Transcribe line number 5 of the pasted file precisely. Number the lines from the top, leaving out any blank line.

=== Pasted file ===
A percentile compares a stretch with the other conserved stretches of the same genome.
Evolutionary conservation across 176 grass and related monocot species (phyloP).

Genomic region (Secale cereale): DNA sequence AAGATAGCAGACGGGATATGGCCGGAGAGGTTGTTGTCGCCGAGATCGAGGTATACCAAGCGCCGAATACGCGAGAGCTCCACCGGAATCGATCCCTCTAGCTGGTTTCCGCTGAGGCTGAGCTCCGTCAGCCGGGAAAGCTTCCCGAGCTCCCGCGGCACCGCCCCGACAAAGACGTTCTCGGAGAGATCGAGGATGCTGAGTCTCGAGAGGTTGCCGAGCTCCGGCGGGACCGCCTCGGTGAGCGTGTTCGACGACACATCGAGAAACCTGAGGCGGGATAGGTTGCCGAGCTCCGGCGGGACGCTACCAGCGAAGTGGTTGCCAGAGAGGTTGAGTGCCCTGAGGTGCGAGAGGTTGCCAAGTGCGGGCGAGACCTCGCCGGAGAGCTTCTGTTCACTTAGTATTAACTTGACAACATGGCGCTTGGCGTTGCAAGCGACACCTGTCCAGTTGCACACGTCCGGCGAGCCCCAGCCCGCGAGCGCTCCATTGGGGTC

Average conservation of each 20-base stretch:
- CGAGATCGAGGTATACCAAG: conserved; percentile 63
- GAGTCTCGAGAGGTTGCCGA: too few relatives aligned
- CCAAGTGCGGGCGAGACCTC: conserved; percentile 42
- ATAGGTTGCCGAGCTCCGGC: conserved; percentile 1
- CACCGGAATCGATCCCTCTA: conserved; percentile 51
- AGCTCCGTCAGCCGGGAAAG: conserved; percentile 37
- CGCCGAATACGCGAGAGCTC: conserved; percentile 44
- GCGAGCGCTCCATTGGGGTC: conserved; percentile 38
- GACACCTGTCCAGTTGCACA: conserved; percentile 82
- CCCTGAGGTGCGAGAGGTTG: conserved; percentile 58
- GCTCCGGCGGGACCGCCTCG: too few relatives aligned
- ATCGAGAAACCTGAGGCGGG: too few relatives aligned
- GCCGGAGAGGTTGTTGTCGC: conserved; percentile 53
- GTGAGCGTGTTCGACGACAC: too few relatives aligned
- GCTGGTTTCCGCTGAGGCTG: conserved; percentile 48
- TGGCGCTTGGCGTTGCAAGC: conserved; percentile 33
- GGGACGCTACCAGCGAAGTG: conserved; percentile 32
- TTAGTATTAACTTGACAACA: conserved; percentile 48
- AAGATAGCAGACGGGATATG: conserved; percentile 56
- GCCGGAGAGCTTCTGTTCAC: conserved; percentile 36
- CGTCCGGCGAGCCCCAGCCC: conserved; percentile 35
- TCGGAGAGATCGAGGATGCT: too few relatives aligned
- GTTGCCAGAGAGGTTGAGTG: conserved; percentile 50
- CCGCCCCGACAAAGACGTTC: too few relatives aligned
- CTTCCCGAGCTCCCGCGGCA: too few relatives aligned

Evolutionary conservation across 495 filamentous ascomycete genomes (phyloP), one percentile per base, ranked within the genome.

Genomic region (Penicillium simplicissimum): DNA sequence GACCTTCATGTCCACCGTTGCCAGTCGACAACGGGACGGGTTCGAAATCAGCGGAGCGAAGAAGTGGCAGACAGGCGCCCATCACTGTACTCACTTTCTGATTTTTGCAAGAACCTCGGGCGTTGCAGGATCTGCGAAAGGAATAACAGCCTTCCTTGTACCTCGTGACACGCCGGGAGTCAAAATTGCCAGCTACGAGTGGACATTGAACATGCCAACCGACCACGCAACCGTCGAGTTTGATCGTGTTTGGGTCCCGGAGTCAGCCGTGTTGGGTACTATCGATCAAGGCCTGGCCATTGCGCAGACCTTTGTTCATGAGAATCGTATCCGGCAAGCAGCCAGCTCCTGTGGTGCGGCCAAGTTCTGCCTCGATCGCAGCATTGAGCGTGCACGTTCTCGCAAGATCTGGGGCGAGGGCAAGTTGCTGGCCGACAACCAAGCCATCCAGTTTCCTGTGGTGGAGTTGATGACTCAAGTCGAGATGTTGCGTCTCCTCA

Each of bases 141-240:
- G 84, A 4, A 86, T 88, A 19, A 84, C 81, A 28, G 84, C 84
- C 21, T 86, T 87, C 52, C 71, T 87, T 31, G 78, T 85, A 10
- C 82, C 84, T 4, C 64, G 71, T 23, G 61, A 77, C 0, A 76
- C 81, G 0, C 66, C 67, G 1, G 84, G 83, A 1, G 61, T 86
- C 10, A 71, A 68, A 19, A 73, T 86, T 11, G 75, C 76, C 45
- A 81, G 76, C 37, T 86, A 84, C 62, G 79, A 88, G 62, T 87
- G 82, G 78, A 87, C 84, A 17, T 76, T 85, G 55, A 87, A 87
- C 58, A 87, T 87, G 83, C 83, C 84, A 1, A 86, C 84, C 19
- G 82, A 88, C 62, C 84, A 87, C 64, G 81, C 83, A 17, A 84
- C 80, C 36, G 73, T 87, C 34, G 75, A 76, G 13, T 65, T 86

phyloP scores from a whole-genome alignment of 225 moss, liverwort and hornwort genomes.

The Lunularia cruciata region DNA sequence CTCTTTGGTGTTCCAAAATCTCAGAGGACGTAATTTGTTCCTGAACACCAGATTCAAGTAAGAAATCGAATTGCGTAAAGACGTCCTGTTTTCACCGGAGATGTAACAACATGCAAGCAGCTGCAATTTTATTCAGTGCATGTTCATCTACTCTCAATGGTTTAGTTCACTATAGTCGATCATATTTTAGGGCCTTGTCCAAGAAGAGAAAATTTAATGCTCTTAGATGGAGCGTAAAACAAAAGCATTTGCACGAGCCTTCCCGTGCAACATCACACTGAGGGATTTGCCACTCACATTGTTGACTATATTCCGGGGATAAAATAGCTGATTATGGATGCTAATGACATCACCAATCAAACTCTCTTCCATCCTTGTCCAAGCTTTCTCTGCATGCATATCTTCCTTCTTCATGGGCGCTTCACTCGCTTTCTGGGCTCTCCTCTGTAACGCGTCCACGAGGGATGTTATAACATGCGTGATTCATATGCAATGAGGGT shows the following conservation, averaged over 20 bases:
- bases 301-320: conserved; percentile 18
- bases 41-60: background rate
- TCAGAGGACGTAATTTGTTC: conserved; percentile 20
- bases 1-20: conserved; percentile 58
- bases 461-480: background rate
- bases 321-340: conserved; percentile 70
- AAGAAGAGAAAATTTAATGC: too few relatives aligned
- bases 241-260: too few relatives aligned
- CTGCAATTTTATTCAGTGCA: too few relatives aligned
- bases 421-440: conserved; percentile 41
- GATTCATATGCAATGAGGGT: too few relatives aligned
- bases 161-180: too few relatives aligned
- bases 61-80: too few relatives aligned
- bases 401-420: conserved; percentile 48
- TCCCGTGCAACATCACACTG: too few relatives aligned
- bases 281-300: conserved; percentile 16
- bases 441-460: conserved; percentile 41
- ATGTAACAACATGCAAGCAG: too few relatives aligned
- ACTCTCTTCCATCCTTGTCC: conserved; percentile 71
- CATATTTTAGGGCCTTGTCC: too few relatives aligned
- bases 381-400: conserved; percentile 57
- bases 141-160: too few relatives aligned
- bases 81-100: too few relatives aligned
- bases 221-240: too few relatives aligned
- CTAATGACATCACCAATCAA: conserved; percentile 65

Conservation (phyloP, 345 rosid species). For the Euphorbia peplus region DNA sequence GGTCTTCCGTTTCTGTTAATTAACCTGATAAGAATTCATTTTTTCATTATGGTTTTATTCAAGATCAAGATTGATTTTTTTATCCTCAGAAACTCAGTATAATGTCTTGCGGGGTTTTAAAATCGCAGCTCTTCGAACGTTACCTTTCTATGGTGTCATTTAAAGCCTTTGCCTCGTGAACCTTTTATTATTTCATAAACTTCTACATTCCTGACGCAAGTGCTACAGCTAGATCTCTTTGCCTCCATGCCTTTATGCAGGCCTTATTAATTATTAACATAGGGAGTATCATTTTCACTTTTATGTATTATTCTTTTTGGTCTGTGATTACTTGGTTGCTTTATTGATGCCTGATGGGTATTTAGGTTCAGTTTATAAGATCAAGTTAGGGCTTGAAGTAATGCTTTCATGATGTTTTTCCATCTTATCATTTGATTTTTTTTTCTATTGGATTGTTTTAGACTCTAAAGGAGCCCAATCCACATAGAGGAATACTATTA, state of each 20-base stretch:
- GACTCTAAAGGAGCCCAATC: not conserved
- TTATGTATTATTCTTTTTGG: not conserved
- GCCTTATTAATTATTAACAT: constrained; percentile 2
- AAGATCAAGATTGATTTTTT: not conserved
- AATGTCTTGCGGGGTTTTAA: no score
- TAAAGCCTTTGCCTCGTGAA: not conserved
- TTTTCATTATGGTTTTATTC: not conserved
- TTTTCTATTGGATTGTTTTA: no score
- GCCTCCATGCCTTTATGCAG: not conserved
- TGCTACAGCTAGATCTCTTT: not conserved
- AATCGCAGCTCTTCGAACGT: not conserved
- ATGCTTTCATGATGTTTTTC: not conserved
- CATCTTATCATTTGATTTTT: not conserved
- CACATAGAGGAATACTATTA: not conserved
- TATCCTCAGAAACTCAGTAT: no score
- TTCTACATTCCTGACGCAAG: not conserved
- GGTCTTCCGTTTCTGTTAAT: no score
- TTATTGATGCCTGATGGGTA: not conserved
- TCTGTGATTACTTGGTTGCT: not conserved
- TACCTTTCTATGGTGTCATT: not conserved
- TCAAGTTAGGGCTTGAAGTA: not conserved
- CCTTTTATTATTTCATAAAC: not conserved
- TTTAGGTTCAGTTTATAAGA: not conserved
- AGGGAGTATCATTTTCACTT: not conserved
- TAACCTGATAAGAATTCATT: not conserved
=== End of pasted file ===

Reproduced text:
- CGAGATCGAGGTATACCAAG: conserved; percentile 63